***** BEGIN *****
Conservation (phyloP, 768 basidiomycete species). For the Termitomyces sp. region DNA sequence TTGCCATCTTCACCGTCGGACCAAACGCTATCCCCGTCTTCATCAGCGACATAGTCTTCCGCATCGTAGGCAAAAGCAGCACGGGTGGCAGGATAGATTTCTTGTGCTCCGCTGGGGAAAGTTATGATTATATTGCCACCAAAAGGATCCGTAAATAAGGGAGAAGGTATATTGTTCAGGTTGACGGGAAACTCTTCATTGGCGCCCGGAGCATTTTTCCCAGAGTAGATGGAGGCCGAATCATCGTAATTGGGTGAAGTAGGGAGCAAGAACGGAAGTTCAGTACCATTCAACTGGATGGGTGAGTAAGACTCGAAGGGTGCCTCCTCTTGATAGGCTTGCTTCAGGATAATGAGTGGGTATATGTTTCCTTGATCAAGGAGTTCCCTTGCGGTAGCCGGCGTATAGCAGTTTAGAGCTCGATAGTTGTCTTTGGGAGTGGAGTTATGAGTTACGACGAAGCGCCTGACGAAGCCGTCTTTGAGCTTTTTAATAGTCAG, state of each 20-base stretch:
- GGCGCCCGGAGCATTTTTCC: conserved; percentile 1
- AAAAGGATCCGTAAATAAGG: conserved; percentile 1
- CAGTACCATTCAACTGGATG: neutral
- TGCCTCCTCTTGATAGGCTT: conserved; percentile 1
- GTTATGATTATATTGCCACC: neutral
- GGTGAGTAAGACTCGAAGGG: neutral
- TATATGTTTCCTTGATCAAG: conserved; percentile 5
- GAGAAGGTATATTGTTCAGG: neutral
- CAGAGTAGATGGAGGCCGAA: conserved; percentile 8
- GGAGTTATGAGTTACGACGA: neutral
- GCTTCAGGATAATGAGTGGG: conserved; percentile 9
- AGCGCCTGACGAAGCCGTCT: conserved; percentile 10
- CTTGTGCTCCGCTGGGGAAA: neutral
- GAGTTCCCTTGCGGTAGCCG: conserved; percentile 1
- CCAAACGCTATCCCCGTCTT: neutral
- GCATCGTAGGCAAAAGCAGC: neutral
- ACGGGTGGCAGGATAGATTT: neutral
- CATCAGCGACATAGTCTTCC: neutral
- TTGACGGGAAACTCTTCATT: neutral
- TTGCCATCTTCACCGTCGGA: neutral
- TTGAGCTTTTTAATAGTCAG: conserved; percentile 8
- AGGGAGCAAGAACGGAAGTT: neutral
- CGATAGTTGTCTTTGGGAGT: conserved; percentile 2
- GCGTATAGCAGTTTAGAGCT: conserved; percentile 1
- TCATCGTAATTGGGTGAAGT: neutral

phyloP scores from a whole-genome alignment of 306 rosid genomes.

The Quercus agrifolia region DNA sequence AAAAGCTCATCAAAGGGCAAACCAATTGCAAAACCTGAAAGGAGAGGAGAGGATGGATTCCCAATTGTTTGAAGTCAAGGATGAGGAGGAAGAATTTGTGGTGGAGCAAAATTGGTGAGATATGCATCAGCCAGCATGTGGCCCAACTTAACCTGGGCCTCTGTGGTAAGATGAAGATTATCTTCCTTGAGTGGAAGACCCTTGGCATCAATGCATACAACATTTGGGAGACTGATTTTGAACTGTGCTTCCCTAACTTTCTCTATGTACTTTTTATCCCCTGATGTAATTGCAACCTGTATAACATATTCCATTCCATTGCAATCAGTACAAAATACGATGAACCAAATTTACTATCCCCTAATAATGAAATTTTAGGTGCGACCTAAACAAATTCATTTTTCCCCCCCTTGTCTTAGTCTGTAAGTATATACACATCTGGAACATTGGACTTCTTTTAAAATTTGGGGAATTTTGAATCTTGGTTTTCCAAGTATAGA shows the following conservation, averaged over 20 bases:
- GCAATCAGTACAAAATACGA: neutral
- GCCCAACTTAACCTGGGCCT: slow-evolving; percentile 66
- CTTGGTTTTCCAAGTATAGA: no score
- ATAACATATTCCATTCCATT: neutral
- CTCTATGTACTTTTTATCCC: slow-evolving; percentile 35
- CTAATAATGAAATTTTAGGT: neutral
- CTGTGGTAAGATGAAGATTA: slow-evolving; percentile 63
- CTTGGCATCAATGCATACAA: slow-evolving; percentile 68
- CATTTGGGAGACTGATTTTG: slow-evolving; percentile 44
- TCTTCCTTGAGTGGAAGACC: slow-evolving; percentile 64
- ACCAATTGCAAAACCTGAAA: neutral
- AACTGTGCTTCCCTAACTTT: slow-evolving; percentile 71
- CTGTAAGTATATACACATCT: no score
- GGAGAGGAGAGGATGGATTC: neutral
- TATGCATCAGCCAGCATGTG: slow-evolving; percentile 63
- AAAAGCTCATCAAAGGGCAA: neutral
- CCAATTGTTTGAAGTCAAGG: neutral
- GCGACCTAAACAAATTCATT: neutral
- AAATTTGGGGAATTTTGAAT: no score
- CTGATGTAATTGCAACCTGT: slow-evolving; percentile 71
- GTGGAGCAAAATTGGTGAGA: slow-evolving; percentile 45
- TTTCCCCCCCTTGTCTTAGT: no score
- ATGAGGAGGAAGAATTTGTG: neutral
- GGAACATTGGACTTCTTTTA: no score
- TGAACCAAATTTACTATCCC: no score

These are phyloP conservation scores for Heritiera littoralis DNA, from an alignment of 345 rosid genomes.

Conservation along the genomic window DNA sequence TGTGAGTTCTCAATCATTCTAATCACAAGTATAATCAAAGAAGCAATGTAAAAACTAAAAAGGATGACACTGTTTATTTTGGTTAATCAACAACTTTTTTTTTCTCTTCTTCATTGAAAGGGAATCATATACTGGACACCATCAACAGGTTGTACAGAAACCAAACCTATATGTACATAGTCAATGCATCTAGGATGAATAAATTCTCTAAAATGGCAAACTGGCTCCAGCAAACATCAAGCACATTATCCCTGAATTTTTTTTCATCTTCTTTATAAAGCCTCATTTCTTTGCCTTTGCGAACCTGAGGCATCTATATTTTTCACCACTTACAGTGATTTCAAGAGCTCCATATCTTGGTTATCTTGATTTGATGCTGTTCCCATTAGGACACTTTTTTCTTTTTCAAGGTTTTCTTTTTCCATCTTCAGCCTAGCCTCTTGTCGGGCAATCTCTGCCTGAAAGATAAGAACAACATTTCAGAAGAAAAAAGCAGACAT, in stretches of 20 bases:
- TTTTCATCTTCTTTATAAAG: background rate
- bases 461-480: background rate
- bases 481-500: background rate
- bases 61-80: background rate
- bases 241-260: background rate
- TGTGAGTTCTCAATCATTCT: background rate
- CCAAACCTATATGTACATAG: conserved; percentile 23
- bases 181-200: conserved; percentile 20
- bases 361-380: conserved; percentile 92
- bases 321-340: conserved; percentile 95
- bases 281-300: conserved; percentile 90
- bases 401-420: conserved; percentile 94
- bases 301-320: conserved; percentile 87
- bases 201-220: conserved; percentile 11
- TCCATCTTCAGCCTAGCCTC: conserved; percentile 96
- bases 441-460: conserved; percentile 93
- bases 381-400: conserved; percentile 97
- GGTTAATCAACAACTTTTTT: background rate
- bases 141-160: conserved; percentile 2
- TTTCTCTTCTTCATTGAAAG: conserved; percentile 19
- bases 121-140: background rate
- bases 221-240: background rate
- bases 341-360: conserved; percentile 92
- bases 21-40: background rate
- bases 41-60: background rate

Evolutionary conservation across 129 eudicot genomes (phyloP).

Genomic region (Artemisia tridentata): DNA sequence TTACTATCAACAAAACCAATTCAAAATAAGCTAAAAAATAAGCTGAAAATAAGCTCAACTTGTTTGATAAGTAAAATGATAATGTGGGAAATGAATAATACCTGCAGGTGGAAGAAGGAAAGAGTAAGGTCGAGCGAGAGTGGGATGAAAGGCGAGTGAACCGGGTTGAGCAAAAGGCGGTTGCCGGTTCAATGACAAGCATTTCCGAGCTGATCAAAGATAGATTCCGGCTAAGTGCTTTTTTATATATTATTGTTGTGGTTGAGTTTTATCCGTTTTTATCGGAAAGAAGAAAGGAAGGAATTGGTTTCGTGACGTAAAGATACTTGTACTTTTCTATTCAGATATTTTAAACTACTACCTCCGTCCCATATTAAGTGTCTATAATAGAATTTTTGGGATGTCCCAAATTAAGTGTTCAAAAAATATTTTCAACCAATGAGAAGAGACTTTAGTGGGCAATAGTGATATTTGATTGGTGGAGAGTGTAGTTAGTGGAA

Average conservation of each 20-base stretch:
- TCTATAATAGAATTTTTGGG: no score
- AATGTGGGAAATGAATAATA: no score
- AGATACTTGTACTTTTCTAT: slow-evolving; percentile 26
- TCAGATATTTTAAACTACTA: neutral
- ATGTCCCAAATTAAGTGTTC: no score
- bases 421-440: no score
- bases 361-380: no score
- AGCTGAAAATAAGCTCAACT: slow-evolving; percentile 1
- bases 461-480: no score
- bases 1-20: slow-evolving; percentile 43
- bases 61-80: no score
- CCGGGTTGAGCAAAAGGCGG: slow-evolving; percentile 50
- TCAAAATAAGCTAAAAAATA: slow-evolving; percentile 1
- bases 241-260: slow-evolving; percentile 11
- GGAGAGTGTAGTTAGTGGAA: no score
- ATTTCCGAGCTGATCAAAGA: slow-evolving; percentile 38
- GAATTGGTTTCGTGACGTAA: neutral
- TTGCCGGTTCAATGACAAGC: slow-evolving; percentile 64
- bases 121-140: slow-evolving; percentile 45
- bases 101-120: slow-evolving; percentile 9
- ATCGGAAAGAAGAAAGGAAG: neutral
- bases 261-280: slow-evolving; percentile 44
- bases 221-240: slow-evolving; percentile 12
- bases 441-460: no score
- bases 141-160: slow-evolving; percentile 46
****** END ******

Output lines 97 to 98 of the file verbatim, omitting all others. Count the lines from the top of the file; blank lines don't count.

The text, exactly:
- bases 241-260: slow-evolving; percentile 11
- GGAGAGTGTAGTTAGTGGAA: no score